Cold Remedy

7 March 2023 – “Not COVID,” announces that welcome single bar on the test strip. My snuffles & sore throat are just plain old snuffles & sore throat. But however ordinary they may be, I am probably infectious (as well as unaesthetic), so I cancel my lunch date. Which leaves me with a mild and not-raining day to fill in, responsibly all by myself.

Uncrowded ferry ride and open-air walk along the Burrard Inlet Seawall, I decide. If not exactly a cold remedy, at least a cold distraction, and posing no significant risk to others.

Perfect size of Aquabus pulls up at The Village dock, here in False Creek’s east end: large and empty, with fresh air blowing through.

I’ll be transferring to another ferry at Granville Island, but there’s a whole art tour en route, courtesy of current and legacy Vancouver Biennale installations. Here’s Proud Youth (Chen Wenling, China), just off the foot of Drake Street…

and here, as we approach the Granville Island dock, the six working silos of Ocean Concrete that together comprise Giants (OSGEMEOS, the composite name of Brazilian twin brothers).

We pick up one other couple along the way — visitors delighted to learn they can effectively tour False Creek just by buying round-trip tickets. They’re settling back, all bright-eyed for the next leg of their tour, when I switch to a much smaller ferry and make the hop across the water to the Hornby St. dock, just east of the Burrard Bridge.

I salute the bridge as I disembark. It’s semi-demi Art Deco, opened in 1932, with the bravura flair of entirely ornamental galleries that contain nothing but hide horizontal supports with style.

A brief detour up to Beach Avenue gives me a whole new angle on the Vancouver Aquatic Centre — quite Great Pyramid, don’t you think?

Barge on the Beach” is gone, finally broken up and hauled away, but there’s still plenty all along the Seawall to captivate the eye. Another Vancouver Biennale installation here at Sunset Beach, for e.g., one of my favourites. The name, 217.5 Arc X 13, tells you the story: Bernar Vernet (France) offers us 13 arcs, each curved to 217.5 degrees.

Not into rusty metal? How about spring daffs?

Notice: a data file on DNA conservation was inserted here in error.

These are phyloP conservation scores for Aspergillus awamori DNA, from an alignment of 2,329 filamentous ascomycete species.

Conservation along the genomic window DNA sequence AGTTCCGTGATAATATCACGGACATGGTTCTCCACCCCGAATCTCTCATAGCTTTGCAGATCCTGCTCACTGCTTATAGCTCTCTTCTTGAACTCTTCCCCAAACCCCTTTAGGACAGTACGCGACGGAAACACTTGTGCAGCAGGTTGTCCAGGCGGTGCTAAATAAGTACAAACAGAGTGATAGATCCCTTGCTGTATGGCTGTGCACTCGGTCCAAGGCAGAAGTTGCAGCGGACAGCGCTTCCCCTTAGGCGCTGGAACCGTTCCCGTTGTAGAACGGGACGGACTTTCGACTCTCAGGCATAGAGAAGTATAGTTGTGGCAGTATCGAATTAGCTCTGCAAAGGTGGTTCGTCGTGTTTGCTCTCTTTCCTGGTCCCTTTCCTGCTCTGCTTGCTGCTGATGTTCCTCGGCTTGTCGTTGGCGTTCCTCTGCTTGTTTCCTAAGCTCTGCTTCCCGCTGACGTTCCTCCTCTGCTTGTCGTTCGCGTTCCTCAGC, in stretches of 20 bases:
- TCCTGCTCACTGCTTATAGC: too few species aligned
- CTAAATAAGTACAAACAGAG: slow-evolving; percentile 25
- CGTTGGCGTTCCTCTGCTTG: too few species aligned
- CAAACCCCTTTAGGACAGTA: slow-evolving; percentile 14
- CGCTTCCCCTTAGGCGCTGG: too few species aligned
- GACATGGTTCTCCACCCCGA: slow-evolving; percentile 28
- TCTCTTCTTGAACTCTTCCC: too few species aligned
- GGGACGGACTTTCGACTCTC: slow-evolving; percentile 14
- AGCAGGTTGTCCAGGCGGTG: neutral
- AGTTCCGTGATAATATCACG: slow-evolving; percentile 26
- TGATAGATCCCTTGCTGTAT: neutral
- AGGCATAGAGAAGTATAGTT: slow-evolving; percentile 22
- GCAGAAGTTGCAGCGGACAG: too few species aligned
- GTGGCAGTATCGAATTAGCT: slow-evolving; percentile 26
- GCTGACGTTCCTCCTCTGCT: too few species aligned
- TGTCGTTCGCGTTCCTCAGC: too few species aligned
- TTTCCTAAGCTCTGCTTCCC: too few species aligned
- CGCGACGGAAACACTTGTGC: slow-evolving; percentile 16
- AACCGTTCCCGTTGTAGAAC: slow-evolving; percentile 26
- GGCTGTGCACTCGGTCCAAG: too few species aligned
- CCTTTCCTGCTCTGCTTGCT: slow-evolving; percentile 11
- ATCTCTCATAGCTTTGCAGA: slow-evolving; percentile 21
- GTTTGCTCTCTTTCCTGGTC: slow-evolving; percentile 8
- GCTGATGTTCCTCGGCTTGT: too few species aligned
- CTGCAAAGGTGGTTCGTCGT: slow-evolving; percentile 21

I pass repeated outbursts along the slopes, with red cones by this one to warn east-bound walkers of the construction ahead, upgrading a pumping station.

And then I veer away from the Seawall path to explore this grove of Wishing Trees. Make a wish, says the placard, physically or online, and donors will contribute a further $10 to the 25 X 25 project. It’s an initiative of the BC Parks Federation, with ‘big, hairy, audacious goals” for creating/protecting 25% of BC’s environment in parkland by 2025.

Did you notice that long, sinuous horizontal wall, there in the background behind the left-hand Wishing Tree? It’s the Vancouver AIDS Memorial, created in 2004 by Bruce Wilson, with some 20 panels of more than 800 incised names. “With you a part of me hath passed away…” runs the George Santayana quote across the top, and current tributes dot the panels.

Yet in the midst of death, we are also in life, and when I rejoin the Seawall I stand captivated — as do others — to watch a very hippie-style wedding take place, right down there by the lapping waves.

A moment later the groom swings his bride in a joyous 360-twirl, and we all break into applause.

Just a little hug of a cove, after that, with all those freighters in the “parking lot,” awaiting their turn to continue up-Inlet into Port of Vancouver…

a storm-thrown stump, so sharply striated it deserves art installation status of its own…

and then a sentinel crow atop a pole in English Bay Beach, just opposite Alexandra Park. Those poles are either volleyball supports or boat hooks — whichever, they await the new season.

I’m about to leave the Seawall for Morton Park and all the activity of Davie Street.

My mouth is set for a salmon burger, surely that will be on offer in one of the spiffy local restos? But I am distracted — I “squirrel” (to use Susan’s wonderful word for the moment when your intended thought/action is highjacked by something else — I am distracted by a food cart advertising 100% pure Alberta beef hot dogs.

My Calgary Girl self rises up, and I’m on for a hot dog.

It is wonderful.

Happy tummy and I then cross the street into Morton Park, to rollick along with the 14 bronze figures that comprise A-maze-ing Laughter (Yue Minjun, China).

My cold has not exactly been remedied, but I have amused myself while also managing to keep my germs to myself. And — back to Susan’s wonderful word (you’ll find it in her comment on my previous post) — I have very successfully squirrelled my cold.

Still on the subject of words…

Another friend, one who was part of that splendid day in White Rock, has explained to me that Wetsuit Guy was kite-surfing, not wind-surfing. Still a maniac, but armed with a kite. I am pleased to learn this, even more pleased by what lies behind her comments and Susan’s as well: the great, rich depth and camaraderie of friendship. Lucky me.


    "Traveller, there is no path. Paths are made by walking" -- Antonio Machado (1875-1939)

    "The voyage of discovery is not in seeking new landscapes, but in having new eyes" -- Marcel Proust (1871-1922)

    "A city is a language, a repository of possibilities, and walking is the act of speaking that language, of selecting from those possibilities" -- Rebecca Solnit, "Wanderlust: A History of Walking"

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